Revolutions: The Dictators Are Gone, Now What? In Egypt and Tunisia, the dictators are gone — but much of the previous systems remain. What comes next is far from clear. The protesters who overthrew the governments have little political experience and risk being sidelined by more powerful interests.

Revolutions: The Dictators Are Gone, Now What?

Revolutions: The Dictators Are Gone, Now What?

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In Egypt and Tunisia, the dictators are gone — but much of the previous systems remain. What comes next is far from clear. The protesters who overthrew the governments have little political experience and risk being sidelined by more powerful interests.


Deborah Amos, NPR foreign correspondent
Joseph Ellis, Pulitzer Prize-winning historian


This is TALK OF THE NATION. Im Neal Conan in Washington.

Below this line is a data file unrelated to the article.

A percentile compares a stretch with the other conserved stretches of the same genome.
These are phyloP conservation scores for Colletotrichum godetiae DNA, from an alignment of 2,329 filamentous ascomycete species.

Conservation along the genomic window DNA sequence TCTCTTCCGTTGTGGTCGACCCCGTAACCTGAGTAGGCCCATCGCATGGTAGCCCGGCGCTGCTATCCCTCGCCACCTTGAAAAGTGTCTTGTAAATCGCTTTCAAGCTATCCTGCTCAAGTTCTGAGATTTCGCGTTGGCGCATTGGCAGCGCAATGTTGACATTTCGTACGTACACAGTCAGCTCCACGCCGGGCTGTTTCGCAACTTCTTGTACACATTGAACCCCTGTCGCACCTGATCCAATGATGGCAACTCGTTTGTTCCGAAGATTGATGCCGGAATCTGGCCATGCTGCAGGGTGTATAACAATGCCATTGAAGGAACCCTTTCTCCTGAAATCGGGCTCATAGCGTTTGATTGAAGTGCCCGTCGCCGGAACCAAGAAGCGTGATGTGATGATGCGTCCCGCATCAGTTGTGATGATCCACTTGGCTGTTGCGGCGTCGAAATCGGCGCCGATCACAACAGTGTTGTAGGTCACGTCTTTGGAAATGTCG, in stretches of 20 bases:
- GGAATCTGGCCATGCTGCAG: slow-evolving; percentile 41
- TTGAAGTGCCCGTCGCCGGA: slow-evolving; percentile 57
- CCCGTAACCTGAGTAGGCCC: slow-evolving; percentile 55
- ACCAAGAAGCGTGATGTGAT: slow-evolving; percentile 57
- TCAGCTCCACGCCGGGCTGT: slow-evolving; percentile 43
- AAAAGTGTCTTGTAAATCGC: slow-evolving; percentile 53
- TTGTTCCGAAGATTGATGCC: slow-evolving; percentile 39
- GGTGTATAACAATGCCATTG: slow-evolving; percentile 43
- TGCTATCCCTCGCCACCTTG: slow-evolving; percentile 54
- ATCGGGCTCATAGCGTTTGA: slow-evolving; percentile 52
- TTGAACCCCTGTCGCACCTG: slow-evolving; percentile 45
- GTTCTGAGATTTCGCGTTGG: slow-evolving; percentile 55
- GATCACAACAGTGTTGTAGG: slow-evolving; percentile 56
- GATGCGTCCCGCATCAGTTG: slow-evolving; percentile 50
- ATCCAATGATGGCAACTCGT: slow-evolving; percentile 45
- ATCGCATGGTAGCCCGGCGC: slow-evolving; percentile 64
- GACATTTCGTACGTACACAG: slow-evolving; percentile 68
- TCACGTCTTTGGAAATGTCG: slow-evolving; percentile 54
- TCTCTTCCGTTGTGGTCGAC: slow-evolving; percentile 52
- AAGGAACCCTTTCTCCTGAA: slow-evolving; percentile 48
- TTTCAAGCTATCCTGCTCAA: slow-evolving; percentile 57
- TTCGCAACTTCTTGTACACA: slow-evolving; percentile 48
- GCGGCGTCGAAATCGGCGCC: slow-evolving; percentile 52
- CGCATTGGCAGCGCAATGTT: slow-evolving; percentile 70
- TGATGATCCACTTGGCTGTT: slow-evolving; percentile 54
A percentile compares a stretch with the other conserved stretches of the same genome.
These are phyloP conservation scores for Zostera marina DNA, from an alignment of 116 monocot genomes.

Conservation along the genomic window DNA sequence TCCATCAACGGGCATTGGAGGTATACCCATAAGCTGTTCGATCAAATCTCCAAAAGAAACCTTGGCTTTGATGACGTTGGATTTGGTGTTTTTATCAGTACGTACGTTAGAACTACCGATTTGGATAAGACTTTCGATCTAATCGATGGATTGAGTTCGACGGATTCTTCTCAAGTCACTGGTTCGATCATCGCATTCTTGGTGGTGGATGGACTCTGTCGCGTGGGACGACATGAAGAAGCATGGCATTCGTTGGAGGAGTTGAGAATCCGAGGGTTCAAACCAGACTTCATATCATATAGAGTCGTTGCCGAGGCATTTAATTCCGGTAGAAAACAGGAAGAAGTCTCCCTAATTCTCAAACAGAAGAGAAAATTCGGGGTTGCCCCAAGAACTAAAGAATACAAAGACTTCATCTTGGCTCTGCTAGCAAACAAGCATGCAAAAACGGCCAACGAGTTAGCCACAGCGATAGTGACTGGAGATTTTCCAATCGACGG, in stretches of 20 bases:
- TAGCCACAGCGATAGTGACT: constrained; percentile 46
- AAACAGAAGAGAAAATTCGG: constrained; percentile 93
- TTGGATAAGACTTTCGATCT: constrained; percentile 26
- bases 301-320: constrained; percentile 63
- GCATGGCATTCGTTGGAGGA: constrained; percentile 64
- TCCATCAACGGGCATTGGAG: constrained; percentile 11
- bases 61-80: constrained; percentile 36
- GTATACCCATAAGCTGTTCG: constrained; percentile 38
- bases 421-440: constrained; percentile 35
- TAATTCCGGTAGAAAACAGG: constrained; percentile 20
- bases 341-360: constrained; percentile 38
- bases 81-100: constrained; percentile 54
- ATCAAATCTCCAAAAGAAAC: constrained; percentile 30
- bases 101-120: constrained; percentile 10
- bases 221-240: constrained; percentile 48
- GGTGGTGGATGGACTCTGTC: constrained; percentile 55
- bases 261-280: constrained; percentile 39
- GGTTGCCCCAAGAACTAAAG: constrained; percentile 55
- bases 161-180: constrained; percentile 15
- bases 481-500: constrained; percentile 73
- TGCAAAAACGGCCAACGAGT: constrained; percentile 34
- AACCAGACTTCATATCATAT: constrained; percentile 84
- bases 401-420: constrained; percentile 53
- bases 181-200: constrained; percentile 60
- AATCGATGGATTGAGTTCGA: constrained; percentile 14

In both Egypt and Tunisia, the leaders are gone, but much of the previous system remains, and many now wonder whether toppling the longtime leader wasn't the easy part.

What comes next is far from clear. Elections are on the fast track in both countries. Today, Egypt's military rulers promise presidential elections by November at the latest, but decades of dictatorship left little of the infrastructure of democracy intact, and protestors who helped overthrow the governments have little political experience. And powerful interests may be more interested in something that amounts to more of a reshuffle than a revolution.

Once the king is dead, or the dictator is gone, what defines a revolution? Give us a call, 800-989-8255. Email us You can also join the conversation on our website. That's at Click on TALK OF THE NATION.